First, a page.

We've been using the conservatory as a junk room since we moved.
If you look closely, you can see a cat in this picture.
The first job then, and it was no trivial task, was to clear space in the conservatory.
The next problem was the pots. I was impressed by Louisa's planters made from scrap wood, and thought I might have a go at something similar.
The trouble was, I lacked a ready supply of scrap wood, or the skills to make planters out of it. As the tomatoes got increasingly insistent in their demands for a new home, I decided to bite the bullet and just buy some pots. I looked up prices and found that you can get suitable tomato-sized pots (and they're big plants) for a pound each. That didn't sound too bad until I counted the tomatoes in need of pots. There were 44 of them. That's the best part of fifty quid. Ouch. That's before I've even thought about compost to put in them or trays to stand them in. Maybe I wouldn't resort to buying pots just yet...
Over on the SelfSufficientish website, AngeB had recently won a competition with her money-saving tip for the garden:
Hmm, I did have a lot of empty compost bags in the greenhouse that I'd kept, just in case they came in useful. Now could be their chance!
The final component was the compost. I had two bags of bought compost, and stretched that by mixing it with garden soil (first weeded - another job along the way). When that ran out - and it went a surprisingly long way - I opened up the big compost heap. That is, I lifted some of the weeds that were growing on it and dug into the side of it. Hey presto, compost! It was pretty coarse, and not as dark and rich as some I've made, but still definitely compost. That also got mixed with soil before giving to the tomatoes.
So, with all the elements in place (and having tidied the conservatory), the procedure was:
- Collect compost bags, gravel bags, whatever I can find, and roll down tops of bags until they could pass for pots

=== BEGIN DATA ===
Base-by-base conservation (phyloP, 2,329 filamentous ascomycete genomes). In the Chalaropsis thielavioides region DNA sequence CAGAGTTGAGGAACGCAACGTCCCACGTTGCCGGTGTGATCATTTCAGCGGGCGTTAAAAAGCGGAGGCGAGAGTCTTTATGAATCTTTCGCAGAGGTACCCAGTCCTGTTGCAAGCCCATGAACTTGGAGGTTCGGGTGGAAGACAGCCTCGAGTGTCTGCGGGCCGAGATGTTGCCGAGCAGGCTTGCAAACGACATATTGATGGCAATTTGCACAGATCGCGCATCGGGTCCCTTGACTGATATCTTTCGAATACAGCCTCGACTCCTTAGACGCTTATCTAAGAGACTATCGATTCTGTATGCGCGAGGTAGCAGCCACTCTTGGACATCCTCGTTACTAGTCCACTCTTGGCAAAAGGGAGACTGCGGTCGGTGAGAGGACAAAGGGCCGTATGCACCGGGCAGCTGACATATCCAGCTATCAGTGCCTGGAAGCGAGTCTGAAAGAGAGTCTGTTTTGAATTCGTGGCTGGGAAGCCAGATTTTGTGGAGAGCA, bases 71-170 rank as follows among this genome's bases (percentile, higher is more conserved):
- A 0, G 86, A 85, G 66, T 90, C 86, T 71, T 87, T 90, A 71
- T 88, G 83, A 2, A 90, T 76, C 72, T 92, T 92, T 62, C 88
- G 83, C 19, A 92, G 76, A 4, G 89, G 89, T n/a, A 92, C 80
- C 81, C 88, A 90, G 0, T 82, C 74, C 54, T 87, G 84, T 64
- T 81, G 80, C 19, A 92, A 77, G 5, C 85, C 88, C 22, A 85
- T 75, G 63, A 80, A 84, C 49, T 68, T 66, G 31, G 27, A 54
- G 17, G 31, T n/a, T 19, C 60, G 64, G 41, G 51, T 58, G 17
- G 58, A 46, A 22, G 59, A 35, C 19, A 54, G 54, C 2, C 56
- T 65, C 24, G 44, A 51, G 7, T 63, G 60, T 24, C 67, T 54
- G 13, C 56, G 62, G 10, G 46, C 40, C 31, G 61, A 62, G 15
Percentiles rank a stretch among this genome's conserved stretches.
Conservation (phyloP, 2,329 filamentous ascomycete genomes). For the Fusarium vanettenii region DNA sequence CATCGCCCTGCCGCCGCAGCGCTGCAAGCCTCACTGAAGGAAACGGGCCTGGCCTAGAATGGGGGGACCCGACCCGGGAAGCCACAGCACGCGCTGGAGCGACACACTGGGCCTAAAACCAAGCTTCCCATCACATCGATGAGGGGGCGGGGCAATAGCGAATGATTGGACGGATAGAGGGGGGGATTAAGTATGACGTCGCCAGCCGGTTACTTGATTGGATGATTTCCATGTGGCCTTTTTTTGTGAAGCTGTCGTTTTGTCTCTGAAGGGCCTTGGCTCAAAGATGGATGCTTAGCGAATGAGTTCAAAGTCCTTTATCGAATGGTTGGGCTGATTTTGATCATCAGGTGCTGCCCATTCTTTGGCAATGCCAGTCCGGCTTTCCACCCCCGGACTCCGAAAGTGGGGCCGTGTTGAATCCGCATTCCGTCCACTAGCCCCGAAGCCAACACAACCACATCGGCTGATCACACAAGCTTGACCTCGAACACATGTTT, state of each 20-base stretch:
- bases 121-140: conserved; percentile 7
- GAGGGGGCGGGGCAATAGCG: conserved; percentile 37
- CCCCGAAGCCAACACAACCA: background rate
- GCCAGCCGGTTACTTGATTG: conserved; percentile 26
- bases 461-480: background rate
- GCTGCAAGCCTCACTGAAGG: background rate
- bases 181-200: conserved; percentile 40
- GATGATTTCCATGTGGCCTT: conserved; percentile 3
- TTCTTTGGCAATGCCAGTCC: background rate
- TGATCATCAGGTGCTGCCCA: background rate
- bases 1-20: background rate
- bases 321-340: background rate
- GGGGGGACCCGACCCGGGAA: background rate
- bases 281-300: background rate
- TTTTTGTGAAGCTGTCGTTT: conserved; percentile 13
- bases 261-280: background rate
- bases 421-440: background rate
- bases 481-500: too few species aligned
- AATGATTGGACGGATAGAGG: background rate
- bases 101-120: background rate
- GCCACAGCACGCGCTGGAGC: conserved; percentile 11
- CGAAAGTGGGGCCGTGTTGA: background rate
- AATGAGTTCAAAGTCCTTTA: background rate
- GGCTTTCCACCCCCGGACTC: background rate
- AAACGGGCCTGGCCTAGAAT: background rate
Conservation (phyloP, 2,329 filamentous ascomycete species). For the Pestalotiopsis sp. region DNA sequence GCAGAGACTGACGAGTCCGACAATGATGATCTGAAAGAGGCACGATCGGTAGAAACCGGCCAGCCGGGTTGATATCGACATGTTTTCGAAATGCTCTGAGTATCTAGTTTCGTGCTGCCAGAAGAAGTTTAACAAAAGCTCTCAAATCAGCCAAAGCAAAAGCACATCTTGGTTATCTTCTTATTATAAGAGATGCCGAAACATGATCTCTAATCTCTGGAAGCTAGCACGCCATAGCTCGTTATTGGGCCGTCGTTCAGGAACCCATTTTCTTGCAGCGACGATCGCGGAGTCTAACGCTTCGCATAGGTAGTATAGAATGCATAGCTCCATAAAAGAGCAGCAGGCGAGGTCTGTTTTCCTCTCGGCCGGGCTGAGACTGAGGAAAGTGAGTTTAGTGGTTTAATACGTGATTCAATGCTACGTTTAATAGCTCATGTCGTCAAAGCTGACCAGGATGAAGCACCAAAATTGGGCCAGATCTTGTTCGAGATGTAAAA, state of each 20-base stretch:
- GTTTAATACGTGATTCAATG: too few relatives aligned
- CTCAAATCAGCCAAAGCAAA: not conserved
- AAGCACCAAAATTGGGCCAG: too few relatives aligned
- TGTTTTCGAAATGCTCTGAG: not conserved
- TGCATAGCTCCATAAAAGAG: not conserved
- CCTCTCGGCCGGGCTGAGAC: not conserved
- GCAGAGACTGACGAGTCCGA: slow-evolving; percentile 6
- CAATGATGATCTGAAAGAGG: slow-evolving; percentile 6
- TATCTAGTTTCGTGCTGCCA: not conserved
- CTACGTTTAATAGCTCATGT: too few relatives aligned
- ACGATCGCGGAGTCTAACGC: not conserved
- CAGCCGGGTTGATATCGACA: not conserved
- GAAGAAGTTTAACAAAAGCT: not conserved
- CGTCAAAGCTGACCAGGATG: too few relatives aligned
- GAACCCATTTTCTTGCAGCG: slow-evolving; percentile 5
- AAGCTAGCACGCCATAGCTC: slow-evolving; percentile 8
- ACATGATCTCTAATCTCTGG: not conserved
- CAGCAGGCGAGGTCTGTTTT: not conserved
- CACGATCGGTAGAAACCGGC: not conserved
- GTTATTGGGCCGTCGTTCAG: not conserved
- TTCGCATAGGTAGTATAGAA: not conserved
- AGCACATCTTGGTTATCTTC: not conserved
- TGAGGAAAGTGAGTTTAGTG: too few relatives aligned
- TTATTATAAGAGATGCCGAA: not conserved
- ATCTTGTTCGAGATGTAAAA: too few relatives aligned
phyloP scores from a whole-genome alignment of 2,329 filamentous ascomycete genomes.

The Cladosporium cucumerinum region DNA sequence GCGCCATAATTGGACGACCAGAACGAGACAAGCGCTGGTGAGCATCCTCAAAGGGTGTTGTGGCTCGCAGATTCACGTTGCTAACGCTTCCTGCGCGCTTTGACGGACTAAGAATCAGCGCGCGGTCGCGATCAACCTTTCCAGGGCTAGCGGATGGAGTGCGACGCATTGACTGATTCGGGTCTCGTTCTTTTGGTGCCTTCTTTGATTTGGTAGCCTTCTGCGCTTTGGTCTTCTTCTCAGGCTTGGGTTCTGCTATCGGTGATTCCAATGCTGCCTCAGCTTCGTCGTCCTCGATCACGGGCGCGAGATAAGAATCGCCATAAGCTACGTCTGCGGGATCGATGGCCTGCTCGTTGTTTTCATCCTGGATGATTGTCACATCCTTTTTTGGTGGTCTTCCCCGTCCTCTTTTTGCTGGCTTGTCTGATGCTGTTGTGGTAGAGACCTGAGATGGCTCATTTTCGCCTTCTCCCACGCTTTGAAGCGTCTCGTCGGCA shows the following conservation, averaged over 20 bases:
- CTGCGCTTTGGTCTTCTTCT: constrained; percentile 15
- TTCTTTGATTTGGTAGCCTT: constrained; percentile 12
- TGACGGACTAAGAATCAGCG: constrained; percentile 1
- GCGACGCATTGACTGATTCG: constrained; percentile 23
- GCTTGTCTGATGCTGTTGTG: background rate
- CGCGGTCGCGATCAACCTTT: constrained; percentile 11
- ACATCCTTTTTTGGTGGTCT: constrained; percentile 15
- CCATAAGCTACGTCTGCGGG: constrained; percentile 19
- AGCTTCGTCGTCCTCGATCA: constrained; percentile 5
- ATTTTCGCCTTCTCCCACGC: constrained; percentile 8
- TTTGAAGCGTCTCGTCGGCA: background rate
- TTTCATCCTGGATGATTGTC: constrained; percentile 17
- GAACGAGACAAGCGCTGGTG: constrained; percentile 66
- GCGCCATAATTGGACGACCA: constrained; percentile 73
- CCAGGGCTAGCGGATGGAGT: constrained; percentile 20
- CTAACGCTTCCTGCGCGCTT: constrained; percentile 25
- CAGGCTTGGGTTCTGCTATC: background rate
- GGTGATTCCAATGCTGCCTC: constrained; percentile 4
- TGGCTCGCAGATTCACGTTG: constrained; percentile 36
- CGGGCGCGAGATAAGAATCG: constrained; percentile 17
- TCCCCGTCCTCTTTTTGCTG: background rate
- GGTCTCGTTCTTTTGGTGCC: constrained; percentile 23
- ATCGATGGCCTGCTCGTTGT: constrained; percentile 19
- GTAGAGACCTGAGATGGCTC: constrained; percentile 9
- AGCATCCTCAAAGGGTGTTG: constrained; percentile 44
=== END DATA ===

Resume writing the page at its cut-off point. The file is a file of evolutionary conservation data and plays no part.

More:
- Fetch stones* and lay a layer in the bottom of each bag for drainage
- Cut comfrey** and add a layer of leaves on top of the stones, because I've heard that tomatoes like it
- Fill bag with compost/soil mix and one or two tomatoes, depending on size
- Carefully push down the compost around the plants until they're nicely snuggled in
- Repeat many, many times, digging and mixing more soil and compost as required
You won't see a cat in that photo, no matter how hard you look, because she was on the roof:
Ignoring Pebble's dastardly deeds and returning to the tomatoes, I am very excited by the first tiny fruit:
Let this tiny tomato be the first of many, and let them all grow big and juicy.
Well, maybe not the cherry tomatoes.
I'm feeling very pleased with myself for doing all that, especially as I managed to avoid spending any more money at all.
* This was another incidental tidying up job. Our garden is full of stones and I keep digging them out of the soil and leaving heaps of them about the place. One heap on the patio got sorted, leaving the largest stones in a neater pile and taking the smaller ones.
** The comfrey has been making a nuisance of itself trying to spread its seeds all over the potato patch. I wasn't sorry to cut the horizontal stems and, by the time I'd finished, most of the vertical ones too. There are plenty of new leaves growing from the base.